The news that Gordon Brown has announced a wide-ranging consultation on the future of social care is certainly good news. In his speech, on the 12th May, the Prime Minister made strong points on the expected future situation: “we expect nearly two million more people to have care and support needs in 20 years time”. But is this the right viewpoint to be taking? The most pressing question is what is social care FOR. The answer, in RADAR’s view is not just to stay alive, to get up, to eat, to bathe, to go to bed again. It should rather provide the support we need to go to a good film, learn new skills, visit friends, go to work – or anything else we want to do. With that support disabled people can do anything – and be full citizens. Without it we are mere beneficiaries – part-citizens.
So Government shouldn’t just be looking at the costs of providing ‘care’ (we prefer the term support) – but at the opportunity of supporting more people to contribute economically and socially. This is sound investment. What’s more, when disabled people are supported to contribute it benefits everyone. Disabled people start doing more grandparenting or going to work or getting involved in local community activity. Family members’ lives get better (and can we really base our economy on the assumption that more and more millions of people, usually women, give up work to support disabled and older relatives? Especially when Government says we need MORE people in the labour market). Finally Britain as a whole benefits – as disabled people become net contributors to our society.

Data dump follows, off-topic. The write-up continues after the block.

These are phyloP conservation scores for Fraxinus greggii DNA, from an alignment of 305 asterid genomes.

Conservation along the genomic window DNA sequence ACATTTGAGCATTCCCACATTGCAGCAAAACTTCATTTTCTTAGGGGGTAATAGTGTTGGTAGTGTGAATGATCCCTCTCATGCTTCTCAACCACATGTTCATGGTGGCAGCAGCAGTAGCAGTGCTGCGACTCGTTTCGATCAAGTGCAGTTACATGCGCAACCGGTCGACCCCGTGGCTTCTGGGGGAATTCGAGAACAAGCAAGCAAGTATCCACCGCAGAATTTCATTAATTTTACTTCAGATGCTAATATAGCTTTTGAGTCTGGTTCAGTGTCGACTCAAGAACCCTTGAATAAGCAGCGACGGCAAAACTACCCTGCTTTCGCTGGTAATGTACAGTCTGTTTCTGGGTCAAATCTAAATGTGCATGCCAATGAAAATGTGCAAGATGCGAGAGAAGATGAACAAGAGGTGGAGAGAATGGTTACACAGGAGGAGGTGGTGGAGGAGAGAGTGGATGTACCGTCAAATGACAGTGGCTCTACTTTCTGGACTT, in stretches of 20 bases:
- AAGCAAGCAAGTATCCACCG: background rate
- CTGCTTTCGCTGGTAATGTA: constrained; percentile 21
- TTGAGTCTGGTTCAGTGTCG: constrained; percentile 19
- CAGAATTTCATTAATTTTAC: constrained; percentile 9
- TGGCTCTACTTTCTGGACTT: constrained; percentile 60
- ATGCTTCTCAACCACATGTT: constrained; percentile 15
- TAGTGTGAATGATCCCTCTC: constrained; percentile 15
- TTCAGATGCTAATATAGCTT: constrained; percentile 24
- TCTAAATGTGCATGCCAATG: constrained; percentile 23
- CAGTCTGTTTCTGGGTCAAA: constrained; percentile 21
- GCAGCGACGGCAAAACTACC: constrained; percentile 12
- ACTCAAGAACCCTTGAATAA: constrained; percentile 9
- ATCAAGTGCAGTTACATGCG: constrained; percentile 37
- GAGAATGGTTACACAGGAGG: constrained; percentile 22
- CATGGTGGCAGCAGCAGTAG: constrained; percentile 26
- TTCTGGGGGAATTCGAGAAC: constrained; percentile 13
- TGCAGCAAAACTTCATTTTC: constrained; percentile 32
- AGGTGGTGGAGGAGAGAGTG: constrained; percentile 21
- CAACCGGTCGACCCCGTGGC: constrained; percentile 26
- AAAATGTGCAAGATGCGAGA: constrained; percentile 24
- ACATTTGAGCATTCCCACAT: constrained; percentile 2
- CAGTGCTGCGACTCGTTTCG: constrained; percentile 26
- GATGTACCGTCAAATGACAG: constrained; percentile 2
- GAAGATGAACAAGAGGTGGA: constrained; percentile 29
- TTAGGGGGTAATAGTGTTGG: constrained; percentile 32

RADAR urges ministers to face the fact that the system is already in crisis because it isn’t yet designed to support contribution. We need ‘social care’ reform based on a clear purpose. At present we have one part of Government that does apply independent living principles (as in the 2008 Independent Living Strategy), another that (separately) looks at the ‘costs of care’ and another that looks at the strategy for carers. We say, bring them all together under a common philosophy and invest in all our futures.
More specifically, we need rights to independent living support, rights to move home without the risk of losing vital daily support packages, and ratification of the ‘UN Convention on the Rights of Persons with Disabilities’ to give the dignity and independence that every person deserves. So the announced consultation is a step in the right direction, Health Secretary Alan Johnson claims it will be a “proper debate”, but it needs to be more than a discussion, it needs to produce actions right across Government, rooted in a clear philosophy. Gordon Brown has hopes for a system that is “personal to individual needs, giving real control to those needing care and their carers; and that offers us all protection against the costs of care in old age or as a result of a disability”. Let’s hope that this can be implemented so that money is spent on what matters – enabling disabled and older people to be full citizens.